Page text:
Families – Lines

This post is a continuation from last weeks posts on families in particular some items the tutorials don’t cover.


If reference planes are the skeleton and labelled dimensions are the muscles of the family, reference lines are the joints in the skeleton. They define which way the parts of the skeleton can bend (rotate) but they can also do more.

Start and end points

As I mentioned in last weeks post, reference lines have a start and end point, unlike reference planes. This provides additional data to Revit when you are trying to use angular dimension parameters in a family. When constraining a reference line to a reference plane as shown in the image (Fig. 1) below, the vertex point of the rotation is not the intersection of the reference line and the reference plane. It is either the start (1) or end (2) point of the reference line.

Figure 1

In this example Revit assumed that the start point (1) of the reference line was meant to keep it’s relative position to the two reference planes which means that the end point (2) will move when the “r” parameter is changed. This can be changed however by locking the end point (2) to the reference planes with locked dimensions. Then the start point (1) will change location.

While we’re on the topic, the length of a reference line can also be adjusted using parametric dimension or by locking the end points to reference planes. This is how line based families work. I’ll cover parametric dimensions more in a later post.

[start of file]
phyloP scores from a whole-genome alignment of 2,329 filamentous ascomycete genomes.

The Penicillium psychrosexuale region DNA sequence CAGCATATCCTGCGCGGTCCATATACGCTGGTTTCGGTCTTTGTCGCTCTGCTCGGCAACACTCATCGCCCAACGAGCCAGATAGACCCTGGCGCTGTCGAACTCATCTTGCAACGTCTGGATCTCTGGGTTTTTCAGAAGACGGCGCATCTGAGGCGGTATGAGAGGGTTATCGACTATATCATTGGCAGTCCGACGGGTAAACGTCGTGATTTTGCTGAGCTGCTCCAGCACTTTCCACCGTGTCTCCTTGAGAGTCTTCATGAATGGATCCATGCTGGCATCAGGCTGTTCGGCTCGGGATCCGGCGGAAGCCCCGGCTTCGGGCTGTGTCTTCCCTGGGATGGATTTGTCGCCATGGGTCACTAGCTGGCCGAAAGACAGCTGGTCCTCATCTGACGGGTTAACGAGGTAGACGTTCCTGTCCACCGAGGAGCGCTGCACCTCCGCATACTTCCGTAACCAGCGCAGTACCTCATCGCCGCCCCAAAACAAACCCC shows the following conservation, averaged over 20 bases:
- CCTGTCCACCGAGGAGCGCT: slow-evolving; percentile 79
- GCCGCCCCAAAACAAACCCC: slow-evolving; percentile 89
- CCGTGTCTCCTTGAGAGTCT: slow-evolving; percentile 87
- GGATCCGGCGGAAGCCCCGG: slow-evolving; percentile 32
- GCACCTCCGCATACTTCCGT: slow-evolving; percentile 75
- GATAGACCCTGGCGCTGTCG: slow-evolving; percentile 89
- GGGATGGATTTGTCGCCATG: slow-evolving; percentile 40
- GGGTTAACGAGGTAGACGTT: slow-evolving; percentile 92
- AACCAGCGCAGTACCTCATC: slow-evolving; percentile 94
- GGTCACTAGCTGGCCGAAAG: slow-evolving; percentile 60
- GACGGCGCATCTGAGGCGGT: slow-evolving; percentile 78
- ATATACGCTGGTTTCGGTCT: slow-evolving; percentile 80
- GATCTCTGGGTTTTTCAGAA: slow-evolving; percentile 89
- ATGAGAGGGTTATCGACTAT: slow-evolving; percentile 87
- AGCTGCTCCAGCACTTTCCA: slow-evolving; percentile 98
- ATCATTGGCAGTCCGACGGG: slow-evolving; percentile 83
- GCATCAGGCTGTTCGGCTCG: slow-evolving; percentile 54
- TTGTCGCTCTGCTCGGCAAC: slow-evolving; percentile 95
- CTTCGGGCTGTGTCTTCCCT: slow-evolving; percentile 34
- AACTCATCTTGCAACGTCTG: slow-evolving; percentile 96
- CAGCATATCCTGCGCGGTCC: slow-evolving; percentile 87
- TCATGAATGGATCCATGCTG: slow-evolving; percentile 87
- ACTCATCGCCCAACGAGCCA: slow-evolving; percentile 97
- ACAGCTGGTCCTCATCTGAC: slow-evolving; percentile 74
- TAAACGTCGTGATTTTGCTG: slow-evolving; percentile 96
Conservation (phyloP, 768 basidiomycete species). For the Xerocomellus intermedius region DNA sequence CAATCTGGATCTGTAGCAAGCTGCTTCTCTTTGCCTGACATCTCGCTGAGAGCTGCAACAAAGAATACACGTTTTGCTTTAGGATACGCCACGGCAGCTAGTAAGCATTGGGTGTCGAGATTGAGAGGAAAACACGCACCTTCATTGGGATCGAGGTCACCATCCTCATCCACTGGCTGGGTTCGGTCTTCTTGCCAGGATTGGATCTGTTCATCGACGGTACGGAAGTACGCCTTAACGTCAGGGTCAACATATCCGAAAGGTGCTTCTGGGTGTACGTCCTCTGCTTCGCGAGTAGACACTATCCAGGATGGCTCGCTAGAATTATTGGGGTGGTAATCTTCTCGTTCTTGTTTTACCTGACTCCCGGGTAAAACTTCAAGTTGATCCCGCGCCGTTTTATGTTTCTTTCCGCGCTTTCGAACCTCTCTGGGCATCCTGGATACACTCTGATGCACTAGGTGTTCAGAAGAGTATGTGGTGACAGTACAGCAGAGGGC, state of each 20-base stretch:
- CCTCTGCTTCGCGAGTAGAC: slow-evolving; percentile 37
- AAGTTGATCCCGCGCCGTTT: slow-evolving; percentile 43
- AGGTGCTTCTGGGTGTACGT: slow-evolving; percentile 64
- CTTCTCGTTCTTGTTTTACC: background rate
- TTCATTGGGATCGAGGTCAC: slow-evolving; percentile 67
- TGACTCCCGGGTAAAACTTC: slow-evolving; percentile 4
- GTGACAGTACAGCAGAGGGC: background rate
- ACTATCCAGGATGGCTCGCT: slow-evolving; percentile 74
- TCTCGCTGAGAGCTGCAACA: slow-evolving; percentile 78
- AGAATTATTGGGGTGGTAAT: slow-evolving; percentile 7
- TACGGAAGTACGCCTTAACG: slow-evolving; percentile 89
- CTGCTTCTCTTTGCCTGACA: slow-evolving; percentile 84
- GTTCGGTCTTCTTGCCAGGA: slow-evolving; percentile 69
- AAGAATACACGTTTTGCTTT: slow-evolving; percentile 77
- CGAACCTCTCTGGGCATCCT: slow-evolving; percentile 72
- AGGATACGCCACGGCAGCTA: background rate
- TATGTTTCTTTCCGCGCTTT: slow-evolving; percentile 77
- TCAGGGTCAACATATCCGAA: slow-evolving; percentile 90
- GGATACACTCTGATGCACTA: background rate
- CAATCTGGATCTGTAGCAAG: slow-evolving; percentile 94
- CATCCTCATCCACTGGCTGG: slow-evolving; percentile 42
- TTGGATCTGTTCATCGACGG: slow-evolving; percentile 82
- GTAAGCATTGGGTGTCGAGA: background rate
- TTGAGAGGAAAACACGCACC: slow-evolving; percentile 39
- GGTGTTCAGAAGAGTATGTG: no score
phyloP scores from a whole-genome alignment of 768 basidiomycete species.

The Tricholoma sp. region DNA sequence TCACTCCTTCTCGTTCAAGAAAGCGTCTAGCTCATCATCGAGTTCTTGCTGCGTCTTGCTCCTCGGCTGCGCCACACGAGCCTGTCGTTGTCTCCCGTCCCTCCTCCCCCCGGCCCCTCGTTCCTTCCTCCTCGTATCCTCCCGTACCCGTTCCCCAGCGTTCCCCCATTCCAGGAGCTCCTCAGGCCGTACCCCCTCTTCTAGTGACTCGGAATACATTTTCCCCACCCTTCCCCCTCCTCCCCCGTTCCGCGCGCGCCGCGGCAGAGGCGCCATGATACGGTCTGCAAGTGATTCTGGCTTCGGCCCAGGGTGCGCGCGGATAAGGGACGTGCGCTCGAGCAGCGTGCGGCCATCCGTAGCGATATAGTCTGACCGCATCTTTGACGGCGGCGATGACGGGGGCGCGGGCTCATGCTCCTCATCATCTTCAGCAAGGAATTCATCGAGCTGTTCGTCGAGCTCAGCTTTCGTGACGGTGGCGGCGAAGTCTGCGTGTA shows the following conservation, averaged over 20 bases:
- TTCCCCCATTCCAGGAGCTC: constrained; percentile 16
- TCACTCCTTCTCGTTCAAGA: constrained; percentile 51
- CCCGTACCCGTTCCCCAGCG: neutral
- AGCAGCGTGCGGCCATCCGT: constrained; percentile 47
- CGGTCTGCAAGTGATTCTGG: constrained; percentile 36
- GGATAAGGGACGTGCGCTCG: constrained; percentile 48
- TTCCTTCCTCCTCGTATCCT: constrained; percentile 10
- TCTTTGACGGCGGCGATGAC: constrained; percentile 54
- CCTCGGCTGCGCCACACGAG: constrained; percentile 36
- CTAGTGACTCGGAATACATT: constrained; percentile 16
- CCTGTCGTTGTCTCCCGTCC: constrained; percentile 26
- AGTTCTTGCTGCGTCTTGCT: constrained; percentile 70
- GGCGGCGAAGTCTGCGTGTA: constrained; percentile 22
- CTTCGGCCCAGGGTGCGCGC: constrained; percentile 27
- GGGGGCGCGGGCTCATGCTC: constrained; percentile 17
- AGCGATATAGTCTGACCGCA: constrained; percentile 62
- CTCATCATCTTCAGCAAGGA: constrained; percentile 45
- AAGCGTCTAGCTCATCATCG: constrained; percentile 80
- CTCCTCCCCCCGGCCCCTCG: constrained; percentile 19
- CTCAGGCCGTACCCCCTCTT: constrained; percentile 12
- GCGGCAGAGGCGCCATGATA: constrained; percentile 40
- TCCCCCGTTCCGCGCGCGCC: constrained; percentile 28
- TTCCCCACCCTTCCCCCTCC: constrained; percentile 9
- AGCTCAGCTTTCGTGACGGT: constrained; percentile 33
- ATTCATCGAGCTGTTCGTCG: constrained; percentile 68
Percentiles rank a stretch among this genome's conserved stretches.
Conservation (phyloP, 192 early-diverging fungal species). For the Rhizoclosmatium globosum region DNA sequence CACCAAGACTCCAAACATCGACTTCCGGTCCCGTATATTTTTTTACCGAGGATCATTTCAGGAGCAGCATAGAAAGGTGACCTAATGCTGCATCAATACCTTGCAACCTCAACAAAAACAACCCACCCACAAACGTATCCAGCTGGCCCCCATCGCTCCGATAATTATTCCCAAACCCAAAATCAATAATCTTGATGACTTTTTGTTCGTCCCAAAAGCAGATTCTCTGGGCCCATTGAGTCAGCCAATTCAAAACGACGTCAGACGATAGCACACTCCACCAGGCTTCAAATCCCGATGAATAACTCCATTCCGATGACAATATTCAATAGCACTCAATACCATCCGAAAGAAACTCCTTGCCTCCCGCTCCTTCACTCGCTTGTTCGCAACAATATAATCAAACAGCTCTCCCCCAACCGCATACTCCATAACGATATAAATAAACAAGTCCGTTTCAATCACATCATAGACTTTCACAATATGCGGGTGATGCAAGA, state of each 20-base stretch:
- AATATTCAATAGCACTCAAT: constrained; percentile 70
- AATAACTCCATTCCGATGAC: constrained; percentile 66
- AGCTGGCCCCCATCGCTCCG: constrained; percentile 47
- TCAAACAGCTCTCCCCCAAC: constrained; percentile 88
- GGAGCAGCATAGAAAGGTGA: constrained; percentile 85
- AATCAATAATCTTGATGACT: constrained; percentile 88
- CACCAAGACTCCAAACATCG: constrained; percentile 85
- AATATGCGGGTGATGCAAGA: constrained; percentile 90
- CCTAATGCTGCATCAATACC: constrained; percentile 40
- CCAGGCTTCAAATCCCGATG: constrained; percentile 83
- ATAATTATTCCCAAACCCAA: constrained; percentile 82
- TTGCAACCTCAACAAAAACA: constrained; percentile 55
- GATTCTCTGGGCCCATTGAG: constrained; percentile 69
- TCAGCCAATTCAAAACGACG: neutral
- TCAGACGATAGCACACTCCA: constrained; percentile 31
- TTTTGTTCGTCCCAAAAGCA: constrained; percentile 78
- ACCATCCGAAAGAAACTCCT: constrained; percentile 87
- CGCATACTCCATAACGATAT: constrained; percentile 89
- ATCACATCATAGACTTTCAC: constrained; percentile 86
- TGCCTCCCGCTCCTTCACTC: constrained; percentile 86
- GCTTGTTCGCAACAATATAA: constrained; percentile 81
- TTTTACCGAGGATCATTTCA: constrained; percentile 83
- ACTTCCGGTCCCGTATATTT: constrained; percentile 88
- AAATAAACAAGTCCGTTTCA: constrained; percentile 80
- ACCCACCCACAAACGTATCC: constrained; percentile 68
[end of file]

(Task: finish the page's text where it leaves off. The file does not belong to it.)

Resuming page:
Associated work planes

Another major difference between reference planes and lines is the number of work places associated with them. A reference plane only defines one work plane which can be named in the properties palette. A reference plane has four work planes associated with it. See figure 2 below.

Figure 2. A selected reference line in a 3D view.

A reference line has 2 work planes that run along the length of the line and intersect one another along that line. There is also a work plane at the start and end points of the line that are perpendicular to the line. To specify which work plane you want to model or draw on start the “Set work plane” command (Select the Home->Work Plane->Set icon) and select “Pick a Plane” from the popup dialog. Then with your mouse over the reference line press the tab key to cycle through the work planes on the line. You need to be over the start or end point to select that work plane. Drawing on these work planes allows those parts to rotate with the reference line, since the work planes rotate with the line.


These posts will get complicated real fast and I’ll do the best to keep them simple. The best way to learn this stuff is to open Revit and try out what I’m talking about. In the next post, I’m going to go over parametric dimensions including automatic dimensions which might help explain some of those mysterious outcomes you have when flexing a model for the first time.

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